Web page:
Combining these sleep hygiene tools and recommendations will help you establish good sleep habits and can even eliminate sleep issues. Early recovery is the perfect time to make these changes part of your nighttime routine. Once you develop good sleep patterns, it is much easier to stay consistent.

Still Have Questions?

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Peter lamp
Peter lamp

I was an IV heroin / fentanyl user most of my life. I am now 15 days clean, currently on 8mg of Suboxone. I cannot sleep well at night. I’ve been taking a few milligrams of melatonin before bed. Is that okay? What else can you suggest? I still get the chills a lot.

Shaine
Shaine
Reply to  Peter lamp

Man… I am a week clean from fentanyl an I can’t sleep for nothing. I hate it.

Boots
Boots
Reply to  Shaine

Hang in there it gets better. The first part sucks and there’s really not too much you can do about it. It gets better and your life will be better.

Ysenia
Ysenia
Reply to  Shaine

I am 1 month clean and after day 11 of no sleep, I just wanted to die. I’m still not able to sleep, maybe 2 hours tops every other night. It sucks.

Beverly
Beverly
Reply to  Ysenia

I’m going threw the same thing it’s been a month clean of subs still not right my nervous system feals so messed up my legs crawl all night gabapentin has helped sone

Ysenia
Ysenia
Reply to  Beverly

Omg me too! I thought it was something I was taking, like my legs just feel like they want to take off. I still can’t sleep.

Hannah clark
Hannah clark
Reply to  Beverly

I’m glad gabapentain is helping, ( don’t read next part of vonable right now) but be careful with it, im currently withdrawing for it right now because I stopped harder things, and just try and follow your prescription. You are doing great and keep going!

Bev potter
Bev potter
Reply to  Ysenia

I am now 4 months clean off suboxon it was prescribed twenty years I am doing better gabipentan some kratom but not to much and a lot of me refusing to go back still get restless legs at night sometimes but it’s not anything like the first month I think my nerves are just healing good lick and prayers to everyone with this curse stop now it only gets harder each day you take a opioid

Mark
Mark
Reply to  Shaine

Knowing you are beating your addiction is the prize. It’s hard but remember it took you a long time to get addicted so once you getby the first week it gets easier. You can do this..

Sharkey
Sharkey
Reply to  Peter lamp

Congratulations Peter!! That alone is a awesome accomplishment! Hang in there brother, You are on the right track and when You get past that “finish line” I promise You will feel the cleanest, highest high that rivals any high You’ve ever felt before.It’s not easy but, as I’m sure You are aware, anything worth a damn in this life always seems so much sweeter after You realize it was YOU that made up You mind and put in all the hard work to get there. Stay the course, keep You eyes/mind on where YOU want to be, the rest of You will follow. Stay positive!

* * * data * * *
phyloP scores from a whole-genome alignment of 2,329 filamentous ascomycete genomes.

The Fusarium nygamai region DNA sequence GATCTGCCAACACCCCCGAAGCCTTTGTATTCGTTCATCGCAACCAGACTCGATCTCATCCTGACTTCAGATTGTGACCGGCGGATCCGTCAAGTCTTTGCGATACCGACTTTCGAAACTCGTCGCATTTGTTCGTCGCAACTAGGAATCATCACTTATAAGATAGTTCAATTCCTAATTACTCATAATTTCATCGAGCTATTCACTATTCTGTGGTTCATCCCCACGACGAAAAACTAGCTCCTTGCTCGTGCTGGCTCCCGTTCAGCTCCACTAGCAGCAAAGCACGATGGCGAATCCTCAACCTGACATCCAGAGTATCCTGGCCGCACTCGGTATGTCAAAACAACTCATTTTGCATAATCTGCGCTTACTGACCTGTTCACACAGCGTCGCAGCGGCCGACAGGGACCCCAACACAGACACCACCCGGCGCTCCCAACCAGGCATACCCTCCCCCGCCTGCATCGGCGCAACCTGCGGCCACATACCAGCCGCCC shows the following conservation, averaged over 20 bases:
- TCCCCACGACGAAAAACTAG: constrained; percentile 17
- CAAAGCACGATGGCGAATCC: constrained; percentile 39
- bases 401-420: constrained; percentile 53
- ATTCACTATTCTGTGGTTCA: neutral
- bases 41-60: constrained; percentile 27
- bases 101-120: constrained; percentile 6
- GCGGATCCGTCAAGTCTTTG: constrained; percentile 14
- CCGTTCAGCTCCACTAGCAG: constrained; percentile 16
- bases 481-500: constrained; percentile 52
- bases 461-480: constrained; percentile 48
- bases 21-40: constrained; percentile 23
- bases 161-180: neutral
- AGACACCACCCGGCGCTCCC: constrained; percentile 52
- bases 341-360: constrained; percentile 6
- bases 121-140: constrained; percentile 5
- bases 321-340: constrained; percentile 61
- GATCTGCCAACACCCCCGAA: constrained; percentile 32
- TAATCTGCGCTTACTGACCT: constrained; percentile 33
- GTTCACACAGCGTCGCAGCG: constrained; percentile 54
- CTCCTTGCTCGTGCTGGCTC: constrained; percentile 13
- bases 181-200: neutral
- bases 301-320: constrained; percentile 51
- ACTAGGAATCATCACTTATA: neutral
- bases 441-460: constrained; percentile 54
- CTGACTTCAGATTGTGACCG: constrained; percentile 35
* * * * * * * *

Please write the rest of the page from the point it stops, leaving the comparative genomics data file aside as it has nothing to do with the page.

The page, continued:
Paul
Paul

How long can I feel like I’m physically withdrawal even with no opiate in my system 30 days

RyanB
RyanB
Reply to  Paul

if you were a long time user of opoids, you may continue to get withdrawals for another month yet. I’m currently on them too and have been for the last 4 or so years due to hip rotting. I’m currently having suffering withdrawals right now due to not realising its a public holiday and cannot pick up my medications. So it very much does suck, I understand that.

Word of advice though, if you’re still struggling, try and get your doctor to prescribe you bupernorphine for the withdrawals. Those really helped me in the past. Lowest dose would work for you as you’ve already gone 30 days without the opoids to begin with.

Best of luck.

BobL
BobL

I’ve been on Suboxone for about 8 months after a 1.5 year heroin problem. Now I just want to be free of it all. I’ve read that exercise and drinking lots of water helps with subox w/d symptoms but getting sleep is tough. Most of the time taking the smallest amount of subox (about 1-2 mg?) is enough to help, along with Tylenol PM and a 3mg Melatonin.
Problem is, even that small amount of subox is still keeping me hooked as I’m trying to wean off it. Gotta figure this out…

Joel
Joel
Reply to  BobL

I highly recommend zquil to sleep.. It definitely works!!

Bev potter
Bev potter
Reply to  BobL

I got off subs but it was hard I also only taken small does but it keeps your opiod receptors covered and so the withdrawals still bad also your body has turned off strong pain signals etc when they come back awake it’s so uncomfortable but I am 4 months clean after 20 years I can’t say it was easy I can only say I can now see how much it was killing me I still having effects not withdrawal but just my body trying to heal from the poison. Stop if you can it’s not a harmless drug it’s a cover up for causing so many of use a addiction to a drug the country produced and sold then tried to sell a solution that is the same drug wrapped in a new package

Symetria doctors follow rigorous sourcing guidelines and cite only trustworthy sources of information, including peer-reviewed journals, court records, academic organizations, highly regarded nonprofit organizations, government reports and their own expertise with decades in the field.

Kosten, T. R., & Baxter, L. E. (2019). Review article: Effective management of opioid withdrawal symptoms: A gateway to opioid dependence treatment. The American Journal on Addictions28(2), 55–62. https://doi.org/10.1111/ajad.12862

Vyazovskiy, V. (2015). Sleep, recovery, and metaregulation: explaining the benefits of sleep. Nature and Science of Sleep, 171. https://doi.org/10.2147/nss.s54036